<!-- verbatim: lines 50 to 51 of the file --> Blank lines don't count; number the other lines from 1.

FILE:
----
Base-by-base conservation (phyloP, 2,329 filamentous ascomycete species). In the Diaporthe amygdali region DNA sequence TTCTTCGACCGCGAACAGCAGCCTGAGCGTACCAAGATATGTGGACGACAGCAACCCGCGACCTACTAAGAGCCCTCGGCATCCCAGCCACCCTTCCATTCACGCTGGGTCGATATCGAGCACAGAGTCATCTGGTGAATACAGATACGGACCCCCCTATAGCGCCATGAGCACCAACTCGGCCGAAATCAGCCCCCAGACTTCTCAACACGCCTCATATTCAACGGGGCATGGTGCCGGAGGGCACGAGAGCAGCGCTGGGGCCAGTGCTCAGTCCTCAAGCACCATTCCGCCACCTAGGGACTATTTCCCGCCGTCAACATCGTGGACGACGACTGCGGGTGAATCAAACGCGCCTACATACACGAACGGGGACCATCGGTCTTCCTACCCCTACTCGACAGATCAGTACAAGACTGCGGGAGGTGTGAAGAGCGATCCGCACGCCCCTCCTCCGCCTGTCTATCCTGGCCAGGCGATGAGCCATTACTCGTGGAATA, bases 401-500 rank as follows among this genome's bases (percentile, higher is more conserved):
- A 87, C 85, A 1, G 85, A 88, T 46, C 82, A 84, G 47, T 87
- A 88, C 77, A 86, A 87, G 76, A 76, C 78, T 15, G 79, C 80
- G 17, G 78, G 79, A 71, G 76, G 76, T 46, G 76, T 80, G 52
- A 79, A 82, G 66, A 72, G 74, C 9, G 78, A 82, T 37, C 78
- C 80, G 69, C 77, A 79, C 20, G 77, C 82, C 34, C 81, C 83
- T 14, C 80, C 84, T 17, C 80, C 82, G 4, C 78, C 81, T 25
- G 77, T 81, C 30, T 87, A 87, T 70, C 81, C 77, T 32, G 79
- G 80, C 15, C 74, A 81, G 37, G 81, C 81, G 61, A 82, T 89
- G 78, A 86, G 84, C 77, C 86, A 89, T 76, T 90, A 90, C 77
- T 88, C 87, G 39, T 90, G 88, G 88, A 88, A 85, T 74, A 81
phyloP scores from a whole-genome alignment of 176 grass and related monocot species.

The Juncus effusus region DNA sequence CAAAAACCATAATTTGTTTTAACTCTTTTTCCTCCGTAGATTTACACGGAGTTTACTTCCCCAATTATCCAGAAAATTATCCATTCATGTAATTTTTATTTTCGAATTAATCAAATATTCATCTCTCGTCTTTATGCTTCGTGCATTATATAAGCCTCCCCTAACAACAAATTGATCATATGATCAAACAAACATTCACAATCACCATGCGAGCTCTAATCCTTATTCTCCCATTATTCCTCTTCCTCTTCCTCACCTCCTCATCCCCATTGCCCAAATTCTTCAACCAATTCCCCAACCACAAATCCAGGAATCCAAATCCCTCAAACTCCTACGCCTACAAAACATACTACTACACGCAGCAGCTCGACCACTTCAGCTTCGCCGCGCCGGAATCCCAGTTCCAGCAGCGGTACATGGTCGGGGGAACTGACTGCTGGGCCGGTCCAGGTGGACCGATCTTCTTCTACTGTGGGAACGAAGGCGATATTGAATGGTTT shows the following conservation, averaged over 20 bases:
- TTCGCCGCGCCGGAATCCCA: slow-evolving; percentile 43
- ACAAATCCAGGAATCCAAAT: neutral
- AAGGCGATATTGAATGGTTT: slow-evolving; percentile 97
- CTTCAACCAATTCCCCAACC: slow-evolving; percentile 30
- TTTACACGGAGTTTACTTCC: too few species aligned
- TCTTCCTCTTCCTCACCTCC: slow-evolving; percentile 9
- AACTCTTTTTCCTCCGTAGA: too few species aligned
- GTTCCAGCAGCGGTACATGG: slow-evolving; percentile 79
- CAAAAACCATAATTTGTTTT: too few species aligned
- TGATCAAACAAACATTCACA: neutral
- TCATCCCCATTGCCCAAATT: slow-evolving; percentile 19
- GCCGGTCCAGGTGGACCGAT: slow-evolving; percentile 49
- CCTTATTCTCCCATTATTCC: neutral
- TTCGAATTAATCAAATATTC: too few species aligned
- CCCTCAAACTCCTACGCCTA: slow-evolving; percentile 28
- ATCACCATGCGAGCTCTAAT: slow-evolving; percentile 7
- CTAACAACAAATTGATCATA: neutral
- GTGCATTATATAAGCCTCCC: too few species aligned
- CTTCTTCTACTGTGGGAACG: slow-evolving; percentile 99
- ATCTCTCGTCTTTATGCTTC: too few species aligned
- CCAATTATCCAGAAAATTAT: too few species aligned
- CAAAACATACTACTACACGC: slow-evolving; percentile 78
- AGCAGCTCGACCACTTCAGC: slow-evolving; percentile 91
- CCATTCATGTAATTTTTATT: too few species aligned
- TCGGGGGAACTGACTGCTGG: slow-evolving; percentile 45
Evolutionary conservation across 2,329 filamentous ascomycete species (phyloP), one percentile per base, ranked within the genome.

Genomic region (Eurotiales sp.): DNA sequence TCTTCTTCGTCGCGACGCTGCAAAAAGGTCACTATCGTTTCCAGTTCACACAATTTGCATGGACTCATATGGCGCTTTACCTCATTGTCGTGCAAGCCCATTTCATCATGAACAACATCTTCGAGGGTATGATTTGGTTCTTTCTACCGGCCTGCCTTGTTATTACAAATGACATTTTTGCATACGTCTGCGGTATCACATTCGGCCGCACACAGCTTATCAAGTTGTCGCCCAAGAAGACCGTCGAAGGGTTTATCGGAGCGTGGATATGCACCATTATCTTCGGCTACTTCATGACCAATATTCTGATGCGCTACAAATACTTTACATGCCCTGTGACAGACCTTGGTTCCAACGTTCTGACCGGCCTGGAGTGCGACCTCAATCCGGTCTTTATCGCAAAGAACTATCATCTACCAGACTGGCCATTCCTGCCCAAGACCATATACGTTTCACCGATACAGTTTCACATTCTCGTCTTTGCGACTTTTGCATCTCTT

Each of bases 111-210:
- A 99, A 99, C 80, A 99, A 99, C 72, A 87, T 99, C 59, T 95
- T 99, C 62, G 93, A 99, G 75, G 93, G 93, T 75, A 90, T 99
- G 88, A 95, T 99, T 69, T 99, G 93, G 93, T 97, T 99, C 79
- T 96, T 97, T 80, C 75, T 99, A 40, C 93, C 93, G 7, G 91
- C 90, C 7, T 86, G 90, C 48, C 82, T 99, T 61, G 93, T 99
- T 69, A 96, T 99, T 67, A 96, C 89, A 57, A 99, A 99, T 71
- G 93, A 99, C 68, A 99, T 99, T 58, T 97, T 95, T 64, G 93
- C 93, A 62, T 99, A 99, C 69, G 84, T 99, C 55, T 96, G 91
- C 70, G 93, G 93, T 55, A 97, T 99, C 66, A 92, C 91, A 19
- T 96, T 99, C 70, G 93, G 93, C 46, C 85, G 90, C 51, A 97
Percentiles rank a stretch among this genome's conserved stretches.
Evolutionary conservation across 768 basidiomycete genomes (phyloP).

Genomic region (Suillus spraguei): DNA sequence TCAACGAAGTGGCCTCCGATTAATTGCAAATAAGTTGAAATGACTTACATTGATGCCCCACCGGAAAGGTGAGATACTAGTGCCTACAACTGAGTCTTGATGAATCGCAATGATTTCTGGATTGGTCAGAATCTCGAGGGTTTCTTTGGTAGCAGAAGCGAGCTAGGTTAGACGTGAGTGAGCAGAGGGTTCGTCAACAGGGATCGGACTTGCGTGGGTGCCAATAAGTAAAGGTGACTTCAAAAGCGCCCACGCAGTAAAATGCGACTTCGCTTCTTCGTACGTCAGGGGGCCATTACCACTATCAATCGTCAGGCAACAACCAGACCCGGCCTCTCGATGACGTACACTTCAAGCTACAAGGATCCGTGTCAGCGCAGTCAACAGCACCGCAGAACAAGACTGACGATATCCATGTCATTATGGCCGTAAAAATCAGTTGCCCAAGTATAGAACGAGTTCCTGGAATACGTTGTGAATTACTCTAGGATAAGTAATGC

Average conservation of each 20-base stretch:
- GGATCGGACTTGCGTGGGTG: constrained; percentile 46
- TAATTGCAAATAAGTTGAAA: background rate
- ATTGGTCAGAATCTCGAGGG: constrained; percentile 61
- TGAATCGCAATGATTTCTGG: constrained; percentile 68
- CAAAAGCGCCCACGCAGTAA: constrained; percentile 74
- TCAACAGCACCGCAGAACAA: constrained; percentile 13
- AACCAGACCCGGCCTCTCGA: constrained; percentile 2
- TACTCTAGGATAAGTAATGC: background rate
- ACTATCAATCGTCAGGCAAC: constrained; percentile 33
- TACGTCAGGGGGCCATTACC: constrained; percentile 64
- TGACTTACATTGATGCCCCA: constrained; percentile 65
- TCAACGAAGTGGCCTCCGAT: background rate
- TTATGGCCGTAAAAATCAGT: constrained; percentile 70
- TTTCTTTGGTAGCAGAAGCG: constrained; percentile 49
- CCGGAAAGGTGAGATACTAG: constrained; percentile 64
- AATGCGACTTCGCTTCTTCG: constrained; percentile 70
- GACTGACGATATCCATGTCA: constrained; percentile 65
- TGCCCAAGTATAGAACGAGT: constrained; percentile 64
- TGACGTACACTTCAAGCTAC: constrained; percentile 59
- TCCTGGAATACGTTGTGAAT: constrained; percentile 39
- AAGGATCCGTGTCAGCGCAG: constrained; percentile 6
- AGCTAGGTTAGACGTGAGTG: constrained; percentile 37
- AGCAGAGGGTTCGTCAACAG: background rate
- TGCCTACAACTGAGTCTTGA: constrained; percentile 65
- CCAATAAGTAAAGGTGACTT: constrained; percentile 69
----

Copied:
- C 70, G 93, G 93, T 55, A 97, T 99, C 66, A 92, C 91, A 19
- T 96, T 99, C 70, G 93, G 93, C 46, C 85, G 90, C 51, A 97